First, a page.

What is a story? A story is a narrative form of ideas, fantasy or just imagination from different corners on a paper. It is a way of conveying a message, moral or an act of goodness and generosity in the reader’s mind. Why do we enjoy reading stories? It is the idea of the story that makes us delve deep into it. Imagine a story being like “A character going to the market, purchasing some groceries and coming back home”. Will this plot turn out into a good story without any twist, conflict or an interesting element in it? Not really.
Many people in the world have good creative and language skills to write stories, but only some of them get ideas that can stay in the minds of the readers for long. Writers are often taught how to write their stories, but not how to develop a great story idea. Sometimes, coming up with a story idea is the hardest part about writing fiction. Figuring out what to write about can be frustrating. In this article, I am sharing 5 tips to answer one of the common questions related to writing – “What should I do if I want to write fiction but have no story ideas”?
This tip has been given to us by our beloved award-winning author Anupama Jain. She says that reading is the key to getting story ideas. The way we imagine and delve in the book, meet all its fantastic characters and sway through the words of the book can help us fuel our own imagination to get an amazing idea. The important point we need to keep in mind is that imagination is very important, and reading sparks it.
- Make notes while reading
Don’t always treat a book you read as only literature for pleasure. Sometimes, treat it like a textbook. Grab a pencil and use it whenever you see an interesting term, thrilling plot twist, or something that inspires you and jot it down carefully. This will help you to learn from the book, improve your vocabulary and slowly ideas will start popping in your mind. The science behind this tip is that when you read a book, many things are going on in the story along with the main plot, or sometimes the stories are so big that it may distract you from getting a good idea for a story. Making notes, thus helps us to use the learnings and takeaways in the future.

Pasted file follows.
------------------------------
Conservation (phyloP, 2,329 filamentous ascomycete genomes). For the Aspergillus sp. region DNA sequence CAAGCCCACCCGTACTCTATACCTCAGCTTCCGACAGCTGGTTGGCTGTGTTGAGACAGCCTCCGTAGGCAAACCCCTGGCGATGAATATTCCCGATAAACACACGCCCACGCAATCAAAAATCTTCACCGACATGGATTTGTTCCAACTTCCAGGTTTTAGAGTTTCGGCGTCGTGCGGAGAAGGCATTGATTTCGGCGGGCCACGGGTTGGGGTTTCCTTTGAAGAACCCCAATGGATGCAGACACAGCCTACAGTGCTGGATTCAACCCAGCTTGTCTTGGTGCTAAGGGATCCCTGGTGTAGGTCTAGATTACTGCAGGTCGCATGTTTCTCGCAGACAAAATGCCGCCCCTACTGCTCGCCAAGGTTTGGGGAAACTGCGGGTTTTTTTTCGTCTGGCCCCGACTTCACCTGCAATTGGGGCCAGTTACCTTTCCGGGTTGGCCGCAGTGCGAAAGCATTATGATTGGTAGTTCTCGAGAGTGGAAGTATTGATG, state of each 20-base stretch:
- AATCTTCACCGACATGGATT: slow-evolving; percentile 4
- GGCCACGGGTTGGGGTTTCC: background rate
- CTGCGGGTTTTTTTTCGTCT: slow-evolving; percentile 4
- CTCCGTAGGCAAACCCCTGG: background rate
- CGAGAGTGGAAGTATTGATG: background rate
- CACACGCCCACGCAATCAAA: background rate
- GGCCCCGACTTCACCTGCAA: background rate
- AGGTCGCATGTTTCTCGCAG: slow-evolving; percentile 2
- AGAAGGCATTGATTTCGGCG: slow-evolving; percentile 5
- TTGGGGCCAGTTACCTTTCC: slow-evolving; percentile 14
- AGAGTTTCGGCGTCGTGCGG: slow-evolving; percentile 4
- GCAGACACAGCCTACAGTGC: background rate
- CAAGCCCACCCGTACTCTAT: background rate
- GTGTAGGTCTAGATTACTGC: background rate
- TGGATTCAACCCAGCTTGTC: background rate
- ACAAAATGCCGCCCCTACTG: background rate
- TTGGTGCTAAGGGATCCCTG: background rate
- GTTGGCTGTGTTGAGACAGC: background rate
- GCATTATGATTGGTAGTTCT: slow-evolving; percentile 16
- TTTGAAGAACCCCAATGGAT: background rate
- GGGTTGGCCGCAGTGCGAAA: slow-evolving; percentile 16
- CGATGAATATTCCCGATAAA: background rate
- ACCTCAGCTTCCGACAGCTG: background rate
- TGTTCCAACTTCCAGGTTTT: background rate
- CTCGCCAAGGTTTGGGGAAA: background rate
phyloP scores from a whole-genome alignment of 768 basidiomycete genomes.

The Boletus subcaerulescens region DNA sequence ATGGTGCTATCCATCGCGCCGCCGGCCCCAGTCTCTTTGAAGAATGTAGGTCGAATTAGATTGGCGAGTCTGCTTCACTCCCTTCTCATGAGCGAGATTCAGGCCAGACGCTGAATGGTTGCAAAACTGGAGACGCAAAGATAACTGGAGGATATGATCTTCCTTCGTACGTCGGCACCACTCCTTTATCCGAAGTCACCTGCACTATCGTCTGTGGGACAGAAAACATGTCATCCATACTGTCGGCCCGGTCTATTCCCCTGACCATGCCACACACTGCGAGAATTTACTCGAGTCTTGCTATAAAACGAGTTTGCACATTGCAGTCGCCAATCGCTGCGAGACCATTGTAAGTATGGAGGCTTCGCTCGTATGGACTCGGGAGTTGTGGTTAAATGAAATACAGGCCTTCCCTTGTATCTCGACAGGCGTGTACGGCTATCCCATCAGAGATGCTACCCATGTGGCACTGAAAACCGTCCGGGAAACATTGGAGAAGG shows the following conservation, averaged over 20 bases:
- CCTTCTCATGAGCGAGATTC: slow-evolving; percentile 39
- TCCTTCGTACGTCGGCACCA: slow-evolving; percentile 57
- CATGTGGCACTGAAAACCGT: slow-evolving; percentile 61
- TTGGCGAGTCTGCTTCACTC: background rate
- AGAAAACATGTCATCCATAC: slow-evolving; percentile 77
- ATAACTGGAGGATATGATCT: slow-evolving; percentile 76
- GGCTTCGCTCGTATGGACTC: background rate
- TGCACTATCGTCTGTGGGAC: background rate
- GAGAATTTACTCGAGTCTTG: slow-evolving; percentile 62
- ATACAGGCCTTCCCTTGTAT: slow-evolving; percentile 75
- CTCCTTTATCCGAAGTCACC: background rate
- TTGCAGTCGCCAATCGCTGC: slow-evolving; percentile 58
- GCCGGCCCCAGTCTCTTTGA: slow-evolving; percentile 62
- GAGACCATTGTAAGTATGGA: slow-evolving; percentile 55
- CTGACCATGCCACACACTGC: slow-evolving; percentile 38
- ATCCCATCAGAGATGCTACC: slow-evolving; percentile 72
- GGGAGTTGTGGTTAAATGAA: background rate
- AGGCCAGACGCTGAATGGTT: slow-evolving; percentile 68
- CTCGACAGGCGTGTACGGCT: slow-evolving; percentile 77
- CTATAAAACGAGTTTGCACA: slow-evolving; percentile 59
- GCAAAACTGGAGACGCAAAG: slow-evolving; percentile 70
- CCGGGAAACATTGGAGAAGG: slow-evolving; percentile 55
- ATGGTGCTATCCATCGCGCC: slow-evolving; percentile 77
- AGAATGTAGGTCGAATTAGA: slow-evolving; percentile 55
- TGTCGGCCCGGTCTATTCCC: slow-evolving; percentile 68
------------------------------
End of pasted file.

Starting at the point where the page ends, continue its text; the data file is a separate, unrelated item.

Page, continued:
- Mix and Match
This tip is a kind of an activity in which you will be creating a story idea instead of getting an idea.
Materials required: Pen/pencil and a notebook
Below is a list which you need to fill based on the stories you’ve read or movies you’ve watched as per your liking. The idea is to mix and match characters, settings and other story elements from different stories into one, with of course a unique touch of your own in the storytelling.
For example –
Genre – Fantasy (Charlie and the chocolate factory)
Characters (Protagonist) – Mrs. Trunchbull (Matilda)
Settings – Platform 9 ¾ (Harry potter)
Plot – Taken from the book BETTER WITH BUTTER.
Now compile all the ideas and TADAAA!! Your story idea is ready. This activity is fun and is great for enhancing creative thinking.
- Let Yourself Experience Boredom
What do we do when we feel bored? We either complete all our tasks, watch television or maybe just read a book. Or in some cases, we feel bored because we might have completed all our work or there’s just nothing to do. Our brains prefer a certain level of stimulation. When we feel boredom, our brains tell us that we’re under-stimulated. But what does boredom actually mean? Boredom is a state of sitting idle with no work in hand to do. When our minds wander without external distractions, we might come across a great story idea that needs to be written. Boredom gives the opportunity to enhance our creativity.
- Ship of Theseus Method of Story Development
If you are short of ideas and fully stuck, what can be called as the ‘Ship of Theseus’ method of story development may work for you. It simply requires you to pick an existing story that you know quite well and change different aspects of it, one at a time. Once the original story has changed up to 80%, you have a fresh new story right there! This is usually easier than thinking of something new altogether from scratch. This method is taught to all the kids enrolled for the BTB classes, and it definitely helps in story development.
I would like to end this article by quoting popular author Piyusha Vir. She says, “I have always had a very overactive imagination, much like Ishaan in the film Taare Zameen Par. While I don’t see dragons and butterflies like Ishaan, I do put my imagination to work and combine it with personal experiences and interactions to create the entire story. Of course, reading and observational skills are helpful as source material for new ideas, but when you use it in combination with your imagination (Questions like ‘What if?’ are extremely useful in thinking up alternate realities or outcomes), you can create even more interesting stories. “
// This is a commissioned article penned by 12-year-old Reya Jain from Hyderabad. She has shared her ideas based on her own learnings at BTB as well as comprehensive research. //